Both the velomobile and the electric bicycle increase the limited range of the cyclist -- the former optimises aerodynamics and ergonomics, while the latter assists muscle power with an electric motor fuelled by a battery.
The electric velomobile combines both approaches, and so maximises the range of the cyclist -- so much so that it is able to replace most, if not all, automobile trips.
While electric velomobiles have a speed and range that is comparable to that of electric cars, they are up to 80 times more efficient. About a quarter of the existent wind turbines would suffice to power as many electric velomobiles as there are people.
Those with strong cycling legs have ever more jobs up for grabs in Europe these days. A growing number of businesses are using cargo cycles, a move towards sustainable and free-flowing city traffic that is now strongly backed by public authorities.
Research indicates that at least one quarter of all cargo traffic in European cities could be handled by cycles. And, by using special distribution hubs, larger vehicles and electric assist, this proportion could be even larger.
A cargo cycle is at least as fast as a delivery van in the city - and much cheaper to use, giving a strong economic incentive to make the switch. Cargo cycles also bring important economic advantages to tradesmen, artisans and service providers.
For being such a seemingly ordinary vehicle, the wheelbarrow has a surprisingly exciting history. This is especially true in the East, where it became a universal means of transportation for both passengers and goods, even over long distances.
The Chinese wheelbarrow - which was driven by human labour, beasts of burden and wind power - was of a different design than its European counterpart. By placing a large wheel in the middle of the vehicle instead of a smaller wheel in front, one could easily carry three to six times as much weight than if using a European wheelbarrow.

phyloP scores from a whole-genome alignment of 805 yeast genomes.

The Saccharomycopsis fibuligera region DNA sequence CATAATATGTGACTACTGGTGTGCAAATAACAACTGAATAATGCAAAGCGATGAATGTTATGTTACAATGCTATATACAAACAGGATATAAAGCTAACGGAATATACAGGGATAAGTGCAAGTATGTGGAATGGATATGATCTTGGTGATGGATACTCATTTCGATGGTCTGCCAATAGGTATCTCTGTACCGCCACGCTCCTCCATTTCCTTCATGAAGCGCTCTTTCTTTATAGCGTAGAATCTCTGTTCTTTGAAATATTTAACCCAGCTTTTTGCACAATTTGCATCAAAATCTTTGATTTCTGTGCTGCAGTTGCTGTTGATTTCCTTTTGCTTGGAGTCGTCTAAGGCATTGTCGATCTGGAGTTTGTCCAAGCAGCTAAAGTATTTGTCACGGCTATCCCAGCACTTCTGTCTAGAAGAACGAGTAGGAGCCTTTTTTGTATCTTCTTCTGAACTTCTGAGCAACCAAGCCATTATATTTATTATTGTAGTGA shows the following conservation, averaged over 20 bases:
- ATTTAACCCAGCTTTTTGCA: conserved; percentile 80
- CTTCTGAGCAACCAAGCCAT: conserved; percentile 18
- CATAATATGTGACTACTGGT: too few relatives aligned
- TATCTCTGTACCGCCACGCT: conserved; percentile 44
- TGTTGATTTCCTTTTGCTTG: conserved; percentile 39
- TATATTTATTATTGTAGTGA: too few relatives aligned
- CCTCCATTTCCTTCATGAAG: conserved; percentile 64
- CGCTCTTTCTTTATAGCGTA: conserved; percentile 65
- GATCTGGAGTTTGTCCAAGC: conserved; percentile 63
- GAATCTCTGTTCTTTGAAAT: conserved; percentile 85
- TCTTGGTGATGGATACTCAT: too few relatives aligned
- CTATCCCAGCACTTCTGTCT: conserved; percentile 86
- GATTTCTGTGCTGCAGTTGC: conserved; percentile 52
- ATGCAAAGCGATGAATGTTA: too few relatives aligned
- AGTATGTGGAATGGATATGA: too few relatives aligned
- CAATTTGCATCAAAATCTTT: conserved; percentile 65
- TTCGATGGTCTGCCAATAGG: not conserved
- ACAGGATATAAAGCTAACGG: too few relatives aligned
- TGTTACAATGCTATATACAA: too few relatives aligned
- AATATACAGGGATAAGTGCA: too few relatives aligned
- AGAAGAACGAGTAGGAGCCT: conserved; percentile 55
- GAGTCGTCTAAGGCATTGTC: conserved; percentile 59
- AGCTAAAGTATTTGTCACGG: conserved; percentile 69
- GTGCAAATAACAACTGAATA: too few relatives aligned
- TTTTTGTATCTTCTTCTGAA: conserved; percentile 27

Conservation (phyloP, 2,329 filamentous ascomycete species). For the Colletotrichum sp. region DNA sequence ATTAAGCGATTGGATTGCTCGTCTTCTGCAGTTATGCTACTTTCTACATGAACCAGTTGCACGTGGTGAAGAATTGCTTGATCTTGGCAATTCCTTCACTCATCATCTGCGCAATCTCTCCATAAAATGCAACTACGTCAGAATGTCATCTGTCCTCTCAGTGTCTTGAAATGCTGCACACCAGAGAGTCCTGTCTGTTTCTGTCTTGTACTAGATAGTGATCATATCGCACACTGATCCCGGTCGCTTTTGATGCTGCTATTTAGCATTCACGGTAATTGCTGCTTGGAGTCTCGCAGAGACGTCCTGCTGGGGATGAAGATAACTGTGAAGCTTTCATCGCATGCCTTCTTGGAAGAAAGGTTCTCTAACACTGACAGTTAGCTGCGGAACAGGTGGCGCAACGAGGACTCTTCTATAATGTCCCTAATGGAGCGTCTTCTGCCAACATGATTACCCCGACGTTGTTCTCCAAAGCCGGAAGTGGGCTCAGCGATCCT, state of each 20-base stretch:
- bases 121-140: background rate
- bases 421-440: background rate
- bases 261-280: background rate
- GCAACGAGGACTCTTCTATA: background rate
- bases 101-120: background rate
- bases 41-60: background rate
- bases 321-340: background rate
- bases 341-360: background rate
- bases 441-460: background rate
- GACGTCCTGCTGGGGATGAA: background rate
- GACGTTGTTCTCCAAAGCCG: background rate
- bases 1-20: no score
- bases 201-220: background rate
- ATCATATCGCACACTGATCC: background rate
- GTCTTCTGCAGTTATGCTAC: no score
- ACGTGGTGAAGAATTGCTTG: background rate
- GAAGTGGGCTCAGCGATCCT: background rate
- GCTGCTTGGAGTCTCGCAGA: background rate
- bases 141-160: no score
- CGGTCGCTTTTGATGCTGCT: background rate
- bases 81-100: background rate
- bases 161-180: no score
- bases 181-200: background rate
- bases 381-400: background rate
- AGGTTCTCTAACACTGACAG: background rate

The one-wheeled vehicle appeared around the time the extensive Ancient Chinese road infrastructure began to disintegrate. Instead of holding on to carts, wagons and wide paved roads, the Chinese turned their focus to a much more easily maintainable network of narrow paths designed for wheelbarrows. The Europeans, faced with similar problems at the time, did not adapt and subsequently lost the option of smooth land transportation for almost one thousand years.
If we boost the research on pedal powered technology - trying to make up for seven decades of lost opportunities - and steer it in the right direction, pedals and cranks could make an important contribution to running a post-carbon society that maintains many of the comforts of a modern life. The possibilities of pedal power largely exceed the use of the bicycle.
Pedalling a modern stationary bicycle to produce electricity might be a great work-out, but in many cases, it is not sustainable.
While humans are rather inefficient engines converting food into work, this is not the problem we want to address here; people have to move in order to stay healthy, so we might as well use that energy to operate machinery.
The trouble is that the present approach to pedal power results in highly inefficient machines.
Ever since the arrival of fossil fuels and electricity, human powered tools and machines have been viewed as an obsolete technology. This makes it easy to forget that there has been a great deal of progress in their design, largely improving their productivity.